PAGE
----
Despite this, I knew I’d need to finish all six projects over the next seven days if I was going to keep up. Six projects which culminated in a final task of building a CPU from scratch, only specifying how wires were connected in a simulator.
This was month six, working on the challenge of trying to pass the exams and finish the programming projects of MITs notorious 4-year computer science degree in one year. What started as an interesting, and perhaps slightly arrogant, project, had become an all-consuming quest.
Eventually, I did finish that class, along with the other 32. During the process I learned a lot about computer science, but I learned more about what enables us to see a learning project to completion.
The Distinction that Makes You Lazy or Disciplined
After having done a few projects, it surprises me how many people make basic mistakes when constructing their own self-education goals. These basic errors make their goals much harder to achieve, if not impossible.
Yet, after making these missteps, most people just blame themselves. They were too lazy. They will try harder next time. The same excuses, but little has changed from their method. There’s an old quote about insanity being trying the same thing and expecting different results.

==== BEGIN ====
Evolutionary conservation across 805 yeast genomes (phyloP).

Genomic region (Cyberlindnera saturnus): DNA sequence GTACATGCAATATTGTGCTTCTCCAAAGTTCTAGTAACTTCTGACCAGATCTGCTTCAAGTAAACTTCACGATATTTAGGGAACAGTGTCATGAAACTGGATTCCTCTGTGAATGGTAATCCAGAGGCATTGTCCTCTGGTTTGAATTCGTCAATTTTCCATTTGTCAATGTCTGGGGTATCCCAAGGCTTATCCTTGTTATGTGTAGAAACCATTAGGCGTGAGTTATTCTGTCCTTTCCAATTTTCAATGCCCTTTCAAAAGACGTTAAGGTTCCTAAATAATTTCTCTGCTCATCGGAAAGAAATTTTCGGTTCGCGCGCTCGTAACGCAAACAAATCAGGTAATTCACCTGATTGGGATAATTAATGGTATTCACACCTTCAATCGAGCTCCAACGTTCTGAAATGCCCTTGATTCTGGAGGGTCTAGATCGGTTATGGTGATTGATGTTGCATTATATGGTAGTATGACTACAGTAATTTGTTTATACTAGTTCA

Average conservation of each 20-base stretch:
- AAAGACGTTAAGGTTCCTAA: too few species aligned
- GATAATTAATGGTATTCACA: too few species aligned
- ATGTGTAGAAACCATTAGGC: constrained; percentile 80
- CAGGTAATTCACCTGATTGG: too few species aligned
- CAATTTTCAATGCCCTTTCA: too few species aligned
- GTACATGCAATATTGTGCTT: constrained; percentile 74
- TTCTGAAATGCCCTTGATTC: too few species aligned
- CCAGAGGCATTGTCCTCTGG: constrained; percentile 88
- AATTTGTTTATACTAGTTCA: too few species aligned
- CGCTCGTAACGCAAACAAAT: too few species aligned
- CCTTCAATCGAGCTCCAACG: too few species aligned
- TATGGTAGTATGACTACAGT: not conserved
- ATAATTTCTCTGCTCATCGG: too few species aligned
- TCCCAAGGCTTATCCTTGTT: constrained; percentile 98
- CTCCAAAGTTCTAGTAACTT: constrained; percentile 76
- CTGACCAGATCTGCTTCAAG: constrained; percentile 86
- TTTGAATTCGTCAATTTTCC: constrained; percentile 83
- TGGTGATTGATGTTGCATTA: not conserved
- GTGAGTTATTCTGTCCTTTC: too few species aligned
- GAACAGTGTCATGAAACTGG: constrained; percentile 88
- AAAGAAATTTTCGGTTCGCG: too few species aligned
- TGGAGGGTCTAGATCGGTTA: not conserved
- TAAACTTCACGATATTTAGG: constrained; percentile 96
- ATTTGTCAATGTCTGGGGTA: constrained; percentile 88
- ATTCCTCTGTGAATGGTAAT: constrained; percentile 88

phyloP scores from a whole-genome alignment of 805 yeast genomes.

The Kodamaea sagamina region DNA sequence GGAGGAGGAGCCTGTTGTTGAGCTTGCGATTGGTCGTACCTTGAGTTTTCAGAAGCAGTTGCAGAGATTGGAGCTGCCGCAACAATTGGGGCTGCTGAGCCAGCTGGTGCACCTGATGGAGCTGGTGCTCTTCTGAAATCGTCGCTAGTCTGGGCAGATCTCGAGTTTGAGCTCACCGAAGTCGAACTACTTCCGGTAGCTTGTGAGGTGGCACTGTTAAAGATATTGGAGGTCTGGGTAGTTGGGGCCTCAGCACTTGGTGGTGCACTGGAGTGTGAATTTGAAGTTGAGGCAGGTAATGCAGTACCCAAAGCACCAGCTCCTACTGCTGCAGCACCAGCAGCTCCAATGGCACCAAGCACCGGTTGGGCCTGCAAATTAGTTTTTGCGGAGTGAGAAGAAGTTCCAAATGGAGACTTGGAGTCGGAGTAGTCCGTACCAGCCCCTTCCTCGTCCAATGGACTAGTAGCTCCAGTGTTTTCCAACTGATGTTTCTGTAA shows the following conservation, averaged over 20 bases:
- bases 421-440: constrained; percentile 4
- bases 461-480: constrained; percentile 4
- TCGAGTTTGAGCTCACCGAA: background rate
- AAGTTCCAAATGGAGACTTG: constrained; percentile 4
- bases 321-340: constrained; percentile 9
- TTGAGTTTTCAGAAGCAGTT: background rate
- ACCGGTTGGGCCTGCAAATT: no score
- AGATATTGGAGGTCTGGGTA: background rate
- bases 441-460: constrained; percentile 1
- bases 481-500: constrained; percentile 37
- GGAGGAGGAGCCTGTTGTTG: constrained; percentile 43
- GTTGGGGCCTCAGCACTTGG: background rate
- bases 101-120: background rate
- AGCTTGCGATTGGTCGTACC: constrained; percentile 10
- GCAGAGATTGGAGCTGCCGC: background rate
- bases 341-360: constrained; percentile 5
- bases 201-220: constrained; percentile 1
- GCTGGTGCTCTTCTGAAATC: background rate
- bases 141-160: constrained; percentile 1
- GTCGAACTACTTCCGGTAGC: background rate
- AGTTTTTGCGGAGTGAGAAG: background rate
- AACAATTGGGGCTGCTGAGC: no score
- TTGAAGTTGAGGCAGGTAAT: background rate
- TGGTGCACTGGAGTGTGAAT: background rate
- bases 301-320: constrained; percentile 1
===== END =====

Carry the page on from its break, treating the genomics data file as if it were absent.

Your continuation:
The other reaction is to look at people like Benny, and claiming his impressive language abilities are because of some inherent gift. Even if you accept that he’s not just naturally gifted at languages, you may convince yourself that he’s just unnaturally disciplined which lets him succeed in his missions.
This behavior has a name in psychology, it’s called the fundamental attribution error. It’s a bias that human beings are more likely to blame fundamental personality traits for behaviors than the situational influences. Benny succeeds because he is disciplined. I fail because I’m lazy.
The error here is that situation matters—a lot. Benny may be a smart guy with a focused attitude, but he also has a lot of help. The way he structures his missions, and the pressures to keep producing results, avoids the basic mistakes most people make, so he doesn’t suffer from the setbacks regular people do.
In this article, I’d like to talk about one of those setbacks and why avoiding it can greatly increase your success rate learning a new language, subject or degree.